IDEAS home Printed from
   My bibliography  Save this article

Estimating Outcome Distributions for Compliers in Instrumental Variables Models


  • Guido W. Imbens
  • Donald B. Rubin


In Imbens and Ingrist (1994), Angrist, Imbens and Rubin (1996) and Imbens and Rubin (1997), assumptions have been outlined under which instrumental variables estimands can be given a causal interpretation as a local average treatment effect without requiring functional form or constant treatment effect assumptions. We extend these results by showing that under these assumptions one can estimate more from the data than the average causal effect for the subpopulation of compliers; one can, in principle, estimate the entire marginal distribution of the outcome under different treatments for this subpopulation. These distributions might be useful for a policy maker who wishes to take into account not only differences in average of earnings when contemplating the merits of one job training programme vs. another. We also show that the standard instrumental variables estimator implicitly estimates these underlying outcome distributions without imposing the required nonnegativity on these implicit density estimates, and that imposing non-negativity can substantially alter the estimates of the local average treatment effect. We illustrate these points by presenting an analysis of the returns to a high school education using quarter of birth as an instrument. We show that the standard instrumental variables estimates implicitly estimate the outcome distributions to be negative over a substantial range, and that the estimates of the local average treatment effect change considerably when we impose nonnegativity in any of a variety of ways.

Suggested Citation

  • Guido W. Imbens & Donald B. Rubin, 1997. "Estimating Outcome Distributions for Compliers in Instrumental Variables Models," Review of Economic Studies, Oxford University Press, vol. 64(4), pages 555-574.
  • Handle: RePEc:oup:restud:v:64:y:1997:i:4:p:555-574.

    Download full text from publisher

    File URL:
    Download Restriction: Access to full text is restricted to subscribers.

    As the access to this document is restricted, you may want to search for a different version of it.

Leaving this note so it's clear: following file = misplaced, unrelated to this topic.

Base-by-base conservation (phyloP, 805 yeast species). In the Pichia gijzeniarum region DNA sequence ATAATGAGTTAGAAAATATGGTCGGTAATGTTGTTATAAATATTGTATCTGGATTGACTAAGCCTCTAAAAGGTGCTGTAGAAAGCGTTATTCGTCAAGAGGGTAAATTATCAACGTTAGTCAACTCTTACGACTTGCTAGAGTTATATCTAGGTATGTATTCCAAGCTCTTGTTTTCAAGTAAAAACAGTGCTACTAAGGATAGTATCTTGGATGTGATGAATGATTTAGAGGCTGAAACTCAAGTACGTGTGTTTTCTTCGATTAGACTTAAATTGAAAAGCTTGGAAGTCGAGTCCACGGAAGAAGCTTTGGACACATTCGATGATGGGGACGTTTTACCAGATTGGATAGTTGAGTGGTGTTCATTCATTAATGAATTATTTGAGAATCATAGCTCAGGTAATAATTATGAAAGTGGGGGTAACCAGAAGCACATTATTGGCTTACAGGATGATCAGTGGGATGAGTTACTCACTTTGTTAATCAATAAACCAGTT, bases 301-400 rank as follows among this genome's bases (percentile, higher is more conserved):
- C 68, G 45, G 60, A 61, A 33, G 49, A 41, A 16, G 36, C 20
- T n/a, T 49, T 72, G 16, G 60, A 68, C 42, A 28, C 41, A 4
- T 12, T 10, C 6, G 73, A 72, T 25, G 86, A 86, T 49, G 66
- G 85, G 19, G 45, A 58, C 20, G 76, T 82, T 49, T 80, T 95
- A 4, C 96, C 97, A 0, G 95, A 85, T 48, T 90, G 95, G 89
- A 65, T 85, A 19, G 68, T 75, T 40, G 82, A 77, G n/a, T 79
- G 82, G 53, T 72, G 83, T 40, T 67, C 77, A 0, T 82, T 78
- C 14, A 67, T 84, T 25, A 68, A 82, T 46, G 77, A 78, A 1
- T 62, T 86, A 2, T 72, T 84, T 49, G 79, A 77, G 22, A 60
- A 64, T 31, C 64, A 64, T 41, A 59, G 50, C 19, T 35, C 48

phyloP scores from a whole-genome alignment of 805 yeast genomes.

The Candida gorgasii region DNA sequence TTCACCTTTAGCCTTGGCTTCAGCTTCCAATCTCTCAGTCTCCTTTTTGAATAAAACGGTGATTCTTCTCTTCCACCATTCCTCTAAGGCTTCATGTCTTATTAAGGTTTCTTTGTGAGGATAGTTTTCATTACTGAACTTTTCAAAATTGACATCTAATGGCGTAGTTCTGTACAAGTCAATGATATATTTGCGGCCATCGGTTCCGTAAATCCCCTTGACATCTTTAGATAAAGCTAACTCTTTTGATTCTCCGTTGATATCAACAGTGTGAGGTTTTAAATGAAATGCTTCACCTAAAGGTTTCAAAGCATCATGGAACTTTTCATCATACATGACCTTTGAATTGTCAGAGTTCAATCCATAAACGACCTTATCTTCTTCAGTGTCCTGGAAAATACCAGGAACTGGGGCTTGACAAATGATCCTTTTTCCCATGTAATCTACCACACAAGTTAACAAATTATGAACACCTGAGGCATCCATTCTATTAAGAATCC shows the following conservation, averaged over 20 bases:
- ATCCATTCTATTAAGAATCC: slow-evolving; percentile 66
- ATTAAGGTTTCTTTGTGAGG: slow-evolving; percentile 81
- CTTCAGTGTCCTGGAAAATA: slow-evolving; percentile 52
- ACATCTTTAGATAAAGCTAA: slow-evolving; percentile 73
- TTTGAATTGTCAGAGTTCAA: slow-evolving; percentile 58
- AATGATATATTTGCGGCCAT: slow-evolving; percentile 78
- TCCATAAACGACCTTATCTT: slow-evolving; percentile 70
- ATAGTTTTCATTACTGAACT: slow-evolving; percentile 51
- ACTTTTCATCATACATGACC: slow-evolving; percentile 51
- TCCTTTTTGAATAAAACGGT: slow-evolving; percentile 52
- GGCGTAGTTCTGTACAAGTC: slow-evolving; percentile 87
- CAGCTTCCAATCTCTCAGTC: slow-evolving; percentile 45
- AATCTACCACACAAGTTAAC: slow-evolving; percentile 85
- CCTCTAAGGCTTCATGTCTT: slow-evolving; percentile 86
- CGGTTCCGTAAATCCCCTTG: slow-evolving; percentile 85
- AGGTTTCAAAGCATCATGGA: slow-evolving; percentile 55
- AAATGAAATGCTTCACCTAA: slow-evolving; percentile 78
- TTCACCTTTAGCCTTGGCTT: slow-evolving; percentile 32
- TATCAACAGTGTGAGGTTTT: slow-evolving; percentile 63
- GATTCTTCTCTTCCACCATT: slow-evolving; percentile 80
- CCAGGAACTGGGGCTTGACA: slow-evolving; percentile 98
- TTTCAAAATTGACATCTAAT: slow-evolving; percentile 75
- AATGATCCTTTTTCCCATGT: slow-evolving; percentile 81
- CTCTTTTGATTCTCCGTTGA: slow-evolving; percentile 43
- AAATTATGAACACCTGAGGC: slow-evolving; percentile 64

More about this item


    Access and download statistics


    All material on this site has been provided by the respective publishers and authors. You can help correct errors and omissions. When requesting a correction, please mention this item's handle: RePEc:oup:restud:v:64:y:1997:i:4:p:555-574.. See general information about how to correct material in RePEc.

    If you have authored this item and are not yet registered with RePEc, we encourage you to do it here. This allows to link your profile to this item. It also allows you to accept potential citations to this item that we are uncertain about.

    We have no bibliographic references for this item. You can help adding them by using this form .

    If you know of missing items citing this one, you can help us creating those links by adding the relevant references in the same way as above, for each refering item. If you are a registered author of this item, you may also want to check the "citations" tab in your RePEc Author Service profile, as there may be some citations waiting for confirmation.

    For technical questions regarding this item, or to correct its authors, title, abstract, bibliographic or download information, contact: Oxford University Press (email available below). General contact details of provider: .

    Please note that corrections may take a couple of weeks to filter through the various RePEc services.

    IDEAS is a RePEc service. RePEc uses bibliographic data supplied by the respective publishers.